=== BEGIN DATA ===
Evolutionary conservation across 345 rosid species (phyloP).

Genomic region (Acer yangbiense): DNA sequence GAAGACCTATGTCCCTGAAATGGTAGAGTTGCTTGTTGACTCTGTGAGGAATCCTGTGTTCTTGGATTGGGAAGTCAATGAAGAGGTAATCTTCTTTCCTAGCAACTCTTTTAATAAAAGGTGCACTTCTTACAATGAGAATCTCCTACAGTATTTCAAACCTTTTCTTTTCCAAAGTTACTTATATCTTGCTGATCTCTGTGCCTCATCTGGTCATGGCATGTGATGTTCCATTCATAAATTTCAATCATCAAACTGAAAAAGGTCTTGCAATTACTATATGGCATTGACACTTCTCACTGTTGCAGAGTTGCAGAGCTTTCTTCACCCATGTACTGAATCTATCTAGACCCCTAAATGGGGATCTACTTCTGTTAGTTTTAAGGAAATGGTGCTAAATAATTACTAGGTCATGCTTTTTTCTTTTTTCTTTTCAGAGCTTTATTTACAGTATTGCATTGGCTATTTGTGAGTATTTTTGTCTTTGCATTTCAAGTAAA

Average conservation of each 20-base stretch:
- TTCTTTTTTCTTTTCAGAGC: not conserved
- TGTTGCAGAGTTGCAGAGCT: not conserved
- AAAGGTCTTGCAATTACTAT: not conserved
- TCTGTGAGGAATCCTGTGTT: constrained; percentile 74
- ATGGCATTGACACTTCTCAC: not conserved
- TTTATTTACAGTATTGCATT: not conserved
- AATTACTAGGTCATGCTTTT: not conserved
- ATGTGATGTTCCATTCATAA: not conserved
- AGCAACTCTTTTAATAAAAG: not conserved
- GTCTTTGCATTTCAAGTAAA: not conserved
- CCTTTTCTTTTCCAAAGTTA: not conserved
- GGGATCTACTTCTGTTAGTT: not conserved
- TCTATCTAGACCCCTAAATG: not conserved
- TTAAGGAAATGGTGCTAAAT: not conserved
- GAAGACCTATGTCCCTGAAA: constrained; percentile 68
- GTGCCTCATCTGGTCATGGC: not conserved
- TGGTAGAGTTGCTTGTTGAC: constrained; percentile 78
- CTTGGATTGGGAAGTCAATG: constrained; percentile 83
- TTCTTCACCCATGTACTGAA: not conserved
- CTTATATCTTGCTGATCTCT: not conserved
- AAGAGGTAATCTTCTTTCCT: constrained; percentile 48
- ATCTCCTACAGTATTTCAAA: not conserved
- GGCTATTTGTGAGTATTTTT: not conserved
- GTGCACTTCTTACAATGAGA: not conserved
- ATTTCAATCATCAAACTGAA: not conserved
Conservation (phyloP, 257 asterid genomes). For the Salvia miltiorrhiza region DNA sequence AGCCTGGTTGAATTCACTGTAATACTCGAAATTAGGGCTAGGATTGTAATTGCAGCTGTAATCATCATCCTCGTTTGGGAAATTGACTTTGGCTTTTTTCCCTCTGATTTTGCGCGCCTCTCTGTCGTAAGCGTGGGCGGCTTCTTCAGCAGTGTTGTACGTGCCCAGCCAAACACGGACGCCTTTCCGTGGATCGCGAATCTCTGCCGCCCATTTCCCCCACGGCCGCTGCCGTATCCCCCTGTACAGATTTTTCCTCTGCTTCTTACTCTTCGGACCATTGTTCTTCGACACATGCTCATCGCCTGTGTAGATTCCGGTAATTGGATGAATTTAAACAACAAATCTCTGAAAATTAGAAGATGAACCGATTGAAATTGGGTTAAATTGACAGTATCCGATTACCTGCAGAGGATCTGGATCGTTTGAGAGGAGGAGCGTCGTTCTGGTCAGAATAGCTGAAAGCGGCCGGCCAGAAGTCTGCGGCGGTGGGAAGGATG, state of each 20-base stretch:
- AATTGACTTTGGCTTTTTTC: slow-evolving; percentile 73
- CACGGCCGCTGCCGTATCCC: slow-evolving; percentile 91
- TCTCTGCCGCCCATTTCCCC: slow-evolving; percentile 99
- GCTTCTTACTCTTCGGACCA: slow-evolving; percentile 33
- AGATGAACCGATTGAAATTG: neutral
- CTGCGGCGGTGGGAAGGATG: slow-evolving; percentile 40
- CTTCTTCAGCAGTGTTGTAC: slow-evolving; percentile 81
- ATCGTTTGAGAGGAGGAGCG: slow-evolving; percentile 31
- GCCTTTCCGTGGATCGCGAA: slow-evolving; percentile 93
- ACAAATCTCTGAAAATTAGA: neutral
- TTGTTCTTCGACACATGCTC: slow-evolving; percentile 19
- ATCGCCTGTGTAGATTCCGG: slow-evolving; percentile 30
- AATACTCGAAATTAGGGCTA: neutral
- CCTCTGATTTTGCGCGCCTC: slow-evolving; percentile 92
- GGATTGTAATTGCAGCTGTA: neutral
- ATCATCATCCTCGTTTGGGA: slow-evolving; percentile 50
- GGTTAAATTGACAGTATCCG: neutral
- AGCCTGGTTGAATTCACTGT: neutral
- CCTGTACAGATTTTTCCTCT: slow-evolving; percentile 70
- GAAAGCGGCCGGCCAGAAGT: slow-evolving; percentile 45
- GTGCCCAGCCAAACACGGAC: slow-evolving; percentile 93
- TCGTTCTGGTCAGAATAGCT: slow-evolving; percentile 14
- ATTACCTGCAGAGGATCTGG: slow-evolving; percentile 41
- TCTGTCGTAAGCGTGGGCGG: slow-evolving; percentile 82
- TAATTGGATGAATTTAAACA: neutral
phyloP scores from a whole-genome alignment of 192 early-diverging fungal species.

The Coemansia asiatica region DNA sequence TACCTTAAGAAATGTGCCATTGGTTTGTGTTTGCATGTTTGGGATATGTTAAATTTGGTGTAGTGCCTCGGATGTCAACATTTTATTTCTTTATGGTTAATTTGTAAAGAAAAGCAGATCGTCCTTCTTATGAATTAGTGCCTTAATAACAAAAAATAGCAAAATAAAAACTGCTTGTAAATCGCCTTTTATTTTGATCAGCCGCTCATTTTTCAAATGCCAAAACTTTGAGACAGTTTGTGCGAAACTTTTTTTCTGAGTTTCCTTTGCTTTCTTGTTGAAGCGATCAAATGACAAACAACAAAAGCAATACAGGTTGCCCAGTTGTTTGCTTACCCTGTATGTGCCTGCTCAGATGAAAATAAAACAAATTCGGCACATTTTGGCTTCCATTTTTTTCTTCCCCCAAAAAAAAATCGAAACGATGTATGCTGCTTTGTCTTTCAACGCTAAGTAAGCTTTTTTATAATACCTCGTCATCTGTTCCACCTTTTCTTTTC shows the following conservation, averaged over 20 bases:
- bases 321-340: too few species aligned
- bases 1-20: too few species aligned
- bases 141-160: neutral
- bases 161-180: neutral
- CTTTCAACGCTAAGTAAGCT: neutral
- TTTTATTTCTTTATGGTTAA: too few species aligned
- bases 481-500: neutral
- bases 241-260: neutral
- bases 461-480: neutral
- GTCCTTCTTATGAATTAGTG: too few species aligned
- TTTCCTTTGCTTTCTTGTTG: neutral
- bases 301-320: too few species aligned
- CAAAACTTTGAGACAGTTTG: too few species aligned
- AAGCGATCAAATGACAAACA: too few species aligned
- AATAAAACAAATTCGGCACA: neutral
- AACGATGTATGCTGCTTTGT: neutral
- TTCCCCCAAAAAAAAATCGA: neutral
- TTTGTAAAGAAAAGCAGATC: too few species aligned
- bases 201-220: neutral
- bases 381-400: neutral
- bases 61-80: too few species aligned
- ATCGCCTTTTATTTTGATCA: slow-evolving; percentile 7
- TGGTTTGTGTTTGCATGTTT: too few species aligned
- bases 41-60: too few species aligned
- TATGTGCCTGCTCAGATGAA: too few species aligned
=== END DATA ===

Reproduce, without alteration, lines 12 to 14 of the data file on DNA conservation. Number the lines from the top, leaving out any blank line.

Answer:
- AGCAACTCTTTTAATAAAAG: not conserved
- GTCTTTGCATTTCAAGTAAA: not conserved
- CCTTTTCTTTTCCAAAGTTA: not conserved